Virtualization
 


Virtualization (or virtualisation) is the creation of a virtual (rather than actual) version of something, such as a hardware platform, operating system (OS), storage device, or network resources.

While a physical computer in the classical sense is clearly a complete and actual machine, both subjectively (from the user's point of view) and objectively (from the hardware system administrator's point of view), a virtual machine is subjectively a complete machine (or very close), but objectively merely a set of files and running programs on an actual, physical machine (which the user need not necessarily be aware of).

Virtualization can be viewed as part of an overall trend in enterprise IT that includes autonomic computing, a scenario in which the IT environment will be able to manage itself based on perceived activity, and utility computing, in which computer processing power is seen as a utility that clients can pay for only as needed. The usual goal of virtualization is to centralize administrative tasks while improving scalability and overall hardware-resource utilization. With virtualization, several operating systems can be run in parallel on a single central processing unit (CPU). This parallelism tends to reduce overhead costs and differs from multitasking, which involves running several programs on the same OS.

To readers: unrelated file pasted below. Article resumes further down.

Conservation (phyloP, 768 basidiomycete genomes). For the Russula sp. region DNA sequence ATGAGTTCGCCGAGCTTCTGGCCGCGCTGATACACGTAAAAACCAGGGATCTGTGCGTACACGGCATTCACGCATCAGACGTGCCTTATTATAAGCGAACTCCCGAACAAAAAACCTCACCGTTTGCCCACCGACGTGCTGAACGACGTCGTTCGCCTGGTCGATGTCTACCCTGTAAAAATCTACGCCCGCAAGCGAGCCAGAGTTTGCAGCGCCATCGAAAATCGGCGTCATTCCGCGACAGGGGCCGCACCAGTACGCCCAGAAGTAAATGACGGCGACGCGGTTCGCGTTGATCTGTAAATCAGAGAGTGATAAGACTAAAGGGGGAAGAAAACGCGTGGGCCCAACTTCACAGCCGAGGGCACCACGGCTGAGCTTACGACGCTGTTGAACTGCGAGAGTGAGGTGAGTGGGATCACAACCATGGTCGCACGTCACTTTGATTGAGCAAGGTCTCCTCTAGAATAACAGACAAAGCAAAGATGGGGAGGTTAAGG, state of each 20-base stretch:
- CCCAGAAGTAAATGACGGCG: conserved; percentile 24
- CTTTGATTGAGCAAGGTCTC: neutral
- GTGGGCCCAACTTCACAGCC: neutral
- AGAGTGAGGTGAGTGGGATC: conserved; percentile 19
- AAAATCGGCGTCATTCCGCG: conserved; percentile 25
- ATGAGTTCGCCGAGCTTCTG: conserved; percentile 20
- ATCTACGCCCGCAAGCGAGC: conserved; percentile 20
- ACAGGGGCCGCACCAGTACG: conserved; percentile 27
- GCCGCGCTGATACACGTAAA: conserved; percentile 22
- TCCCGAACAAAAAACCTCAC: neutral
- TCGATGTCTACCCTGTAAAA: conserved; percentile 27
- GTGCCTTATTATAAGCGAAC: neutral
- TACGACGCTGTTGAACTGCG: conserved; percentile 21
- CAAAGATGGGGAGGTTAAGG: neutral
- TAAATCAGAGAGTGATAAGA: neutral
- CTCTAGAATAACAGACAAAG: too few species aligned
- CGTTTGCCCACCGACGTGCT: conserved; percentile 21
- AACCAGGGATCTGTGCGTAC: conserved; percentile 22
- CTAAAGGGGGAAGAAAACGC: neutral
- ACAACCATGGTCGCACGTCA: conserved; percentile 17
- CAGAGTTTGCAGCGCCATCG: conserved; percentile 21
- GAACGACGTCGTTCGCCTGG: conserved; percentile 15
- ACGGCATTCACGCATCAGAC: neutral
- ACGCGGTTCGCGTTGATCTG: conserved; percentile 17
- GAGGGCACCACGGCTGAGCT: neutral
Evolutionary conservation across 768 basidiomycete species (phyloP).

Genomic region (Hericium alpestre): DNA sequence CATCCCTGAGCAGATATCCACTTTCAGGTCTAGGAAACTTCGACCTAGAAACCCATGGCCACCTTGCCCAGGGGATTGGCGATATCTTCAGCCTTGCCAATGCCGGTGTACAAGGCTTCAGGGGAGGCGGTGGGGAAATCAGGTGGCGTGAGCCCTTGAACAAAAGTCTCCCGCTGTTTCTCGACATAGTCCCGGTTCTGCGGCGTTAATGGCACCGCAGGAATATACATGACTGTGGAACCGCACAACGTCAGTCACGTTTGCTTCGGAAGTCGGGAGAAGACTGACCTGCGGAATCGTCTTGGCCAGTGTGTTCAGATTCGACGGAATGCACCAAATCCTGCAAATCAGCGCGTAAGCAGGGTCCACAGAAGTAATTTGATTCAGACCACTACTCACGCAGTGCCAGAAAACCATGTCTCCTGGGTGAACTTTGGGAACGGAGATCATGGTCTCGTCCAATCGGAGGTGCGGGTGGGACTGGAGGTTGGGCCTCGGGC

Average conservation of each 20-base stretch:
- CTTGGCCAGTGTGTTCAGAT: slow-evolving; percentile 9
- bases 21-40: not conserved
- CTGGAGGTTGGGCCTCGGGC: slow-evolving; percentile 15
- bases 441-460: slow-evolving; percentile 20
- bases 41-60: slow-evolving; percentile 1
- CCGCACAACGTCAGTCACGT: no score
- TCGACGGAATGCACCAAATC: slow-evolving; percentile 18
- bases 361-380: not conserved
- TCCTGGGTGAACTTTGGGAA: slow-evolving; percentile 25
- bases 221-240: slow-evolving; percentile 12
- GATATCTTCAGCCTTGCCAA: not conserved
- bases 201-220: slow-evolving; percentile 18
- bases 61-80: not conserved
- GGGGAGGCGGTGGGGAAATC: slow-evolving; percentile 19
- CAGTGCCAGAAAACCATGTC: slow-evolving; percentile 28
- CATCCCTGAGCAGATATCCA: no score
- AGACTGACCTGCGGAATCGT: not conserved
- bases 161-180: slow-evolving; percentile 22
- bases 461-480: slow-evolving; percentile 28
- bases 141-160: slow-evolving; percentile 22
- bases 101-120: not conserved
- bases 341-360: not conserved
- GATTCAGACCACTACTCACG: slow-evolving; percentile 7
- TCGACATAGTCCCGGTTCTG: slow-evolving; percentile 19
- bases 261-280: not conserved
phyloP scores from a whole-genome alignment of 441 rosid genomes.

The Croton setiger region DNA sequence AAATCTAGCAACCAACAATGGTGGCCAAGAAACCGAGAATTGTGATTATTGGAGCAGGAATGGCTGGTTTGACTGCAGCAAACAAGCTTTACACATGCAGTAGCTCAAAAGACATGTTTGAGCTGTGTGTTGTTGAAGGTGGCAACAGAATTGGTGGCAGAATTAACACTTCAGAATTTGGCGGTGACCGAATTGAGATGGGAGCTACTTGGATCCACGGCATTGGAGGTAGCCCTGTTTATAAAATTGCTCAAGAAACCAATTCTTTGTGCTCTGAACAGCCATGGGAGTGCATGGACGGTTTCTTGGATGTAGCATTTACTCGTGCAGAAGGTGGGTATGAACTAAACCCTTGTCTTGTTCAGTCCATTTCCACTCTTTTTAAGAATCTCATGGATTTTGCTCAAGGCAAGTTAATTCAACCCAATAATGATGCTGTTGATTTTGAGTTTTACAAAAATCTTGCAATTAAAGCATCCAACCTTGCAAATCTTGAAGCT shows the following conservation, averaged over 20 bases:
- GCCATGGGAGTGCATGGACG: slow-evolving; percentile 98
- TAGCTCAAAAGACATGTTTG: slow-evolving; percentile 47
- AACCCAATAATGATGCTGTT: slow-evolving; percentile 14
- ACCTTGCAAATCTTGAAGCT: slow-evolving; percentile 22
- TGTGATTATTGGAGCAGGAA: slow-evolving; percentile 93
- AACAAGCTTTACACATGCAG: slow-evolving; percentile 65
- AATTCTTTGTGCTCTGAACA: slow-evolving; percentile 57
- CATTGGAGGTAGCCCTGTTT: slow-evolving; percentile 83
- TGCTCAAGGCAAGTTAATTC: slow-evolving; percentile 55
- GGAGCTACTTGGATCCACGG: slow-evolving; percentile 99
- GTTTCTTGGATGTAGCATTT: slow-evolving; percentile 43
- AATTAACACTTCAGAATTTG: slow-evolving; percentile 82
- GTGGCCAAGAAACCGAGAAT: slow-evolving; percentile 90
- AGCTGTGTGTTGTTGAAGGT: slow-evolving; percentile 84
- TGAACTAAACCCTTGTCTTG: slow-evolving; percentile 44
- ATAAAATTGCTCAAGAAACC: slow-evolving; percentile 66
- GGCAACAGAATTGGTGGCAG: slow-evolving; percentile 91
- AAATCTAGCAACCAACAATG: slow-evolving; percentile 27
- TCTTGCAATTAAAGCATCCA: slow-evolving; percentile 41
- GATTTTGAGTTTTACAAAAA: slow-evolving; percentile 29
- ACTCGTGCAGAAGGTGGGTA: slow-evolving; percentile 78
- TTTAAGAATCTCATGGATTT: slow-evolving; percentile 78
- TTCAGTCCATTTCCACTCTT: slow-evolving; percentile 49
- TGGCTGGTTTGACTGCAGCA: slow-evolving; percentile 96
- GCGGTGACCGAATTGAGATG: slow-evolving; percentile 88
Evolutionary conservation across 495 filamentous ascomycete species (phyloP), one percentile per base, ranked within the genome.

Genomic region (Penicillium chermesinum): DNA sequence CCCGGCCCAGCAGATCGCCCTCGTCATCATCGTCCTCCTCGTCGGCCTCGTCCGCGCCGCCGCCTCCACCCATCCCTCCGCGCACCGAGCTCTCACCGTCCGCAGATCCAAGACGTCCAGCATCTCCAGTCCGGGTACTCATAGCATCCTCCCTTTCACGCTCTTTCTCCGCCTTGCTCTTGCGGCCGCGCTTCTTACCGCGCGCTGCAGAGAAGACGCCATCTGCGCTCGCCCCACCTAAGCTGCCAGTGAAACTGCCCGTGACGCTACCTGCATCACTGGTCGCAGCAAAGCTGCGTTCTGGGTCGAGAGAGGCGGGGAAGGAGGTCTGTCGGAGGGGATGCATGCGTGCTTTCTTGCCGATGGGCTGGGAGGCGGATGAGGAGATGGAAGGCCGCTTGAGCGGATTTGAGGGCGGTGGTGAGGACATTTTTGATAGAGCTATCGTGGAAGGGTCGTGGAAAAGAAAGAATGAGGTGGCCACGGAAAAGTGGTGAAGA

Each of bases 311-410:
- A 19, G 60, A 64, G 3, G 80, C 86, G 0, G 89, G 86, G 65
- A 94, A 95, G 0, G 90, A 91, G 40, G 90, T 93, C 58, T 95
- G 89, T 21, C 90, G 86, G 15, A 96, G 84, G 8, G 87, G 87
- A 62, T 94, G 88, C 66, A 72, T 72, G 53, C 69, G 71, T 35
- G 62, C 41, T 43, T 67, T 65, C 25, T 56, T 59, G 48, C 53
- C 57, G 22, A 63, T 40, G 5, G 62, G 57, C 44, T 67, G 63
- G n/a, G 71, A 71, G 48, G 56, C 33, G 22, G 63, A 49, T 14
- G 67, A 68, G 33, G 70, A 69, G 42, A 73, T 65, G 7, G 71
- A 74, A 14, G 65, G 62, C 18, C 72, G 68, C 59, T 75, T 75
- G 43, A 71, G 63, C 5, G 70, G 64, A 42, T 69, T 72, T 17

Virtualization is the creation of a virtual (rather than actual) version of something, such as an operating system, a server, a storage device or network resources.

You probably know a little about virtualization if you have ever divided your hard drive into different partitions. A partition is the logical division of a hard disk drive to create, in effect, two separate hard drives.

Operating system virtualization is the use of software to allow a piece of hardware to run multiple operating system images at the same time. The technology got its start on mainframes decades ago, allowing administrators to avoid wasting expensive processing power. Various types of virtualization are:

  • Network virtualization is a method of combining the available resources in a network by splitting up the available bandwidth into channels, each of which is independent from the others, and each of which can be assigned (or reassigned) to a particular server or device in real time. The idea is that virtualization disguises the true complexity of the network by separating it into manageable parts, much like your partitioned hard drive makes it easier to manage your files.
  • Storage virtualization is the pooling of physical storage from multiple network storage devices into what appears to be a single storage device that is managed from a central console. Storage virtualization is commonly used in storage area networks (SANs).
  • Server virtualization is the masking of server resources (including the number and identity of individual physical servers, processors, and operating systems) from server users. The intention is to spare the user from having to understand and manage complicated details of server resources while increasing resource sharing and utilization and maintaining the capacity to expand later.

Virtualization can be viewed as part of an overall trend in enterprise IT that includes autonomic computing, a scenario in which the IT environment will be able to manage itself based on perceived activity, and utility computing, in which computer processing power is seen as a utility that clients can pay for only as needed. The usual goal of virtualization is to centralize administrative tasks while improving scalability and work loads.

It covers the following topics:

An logical diagram of full virtualization.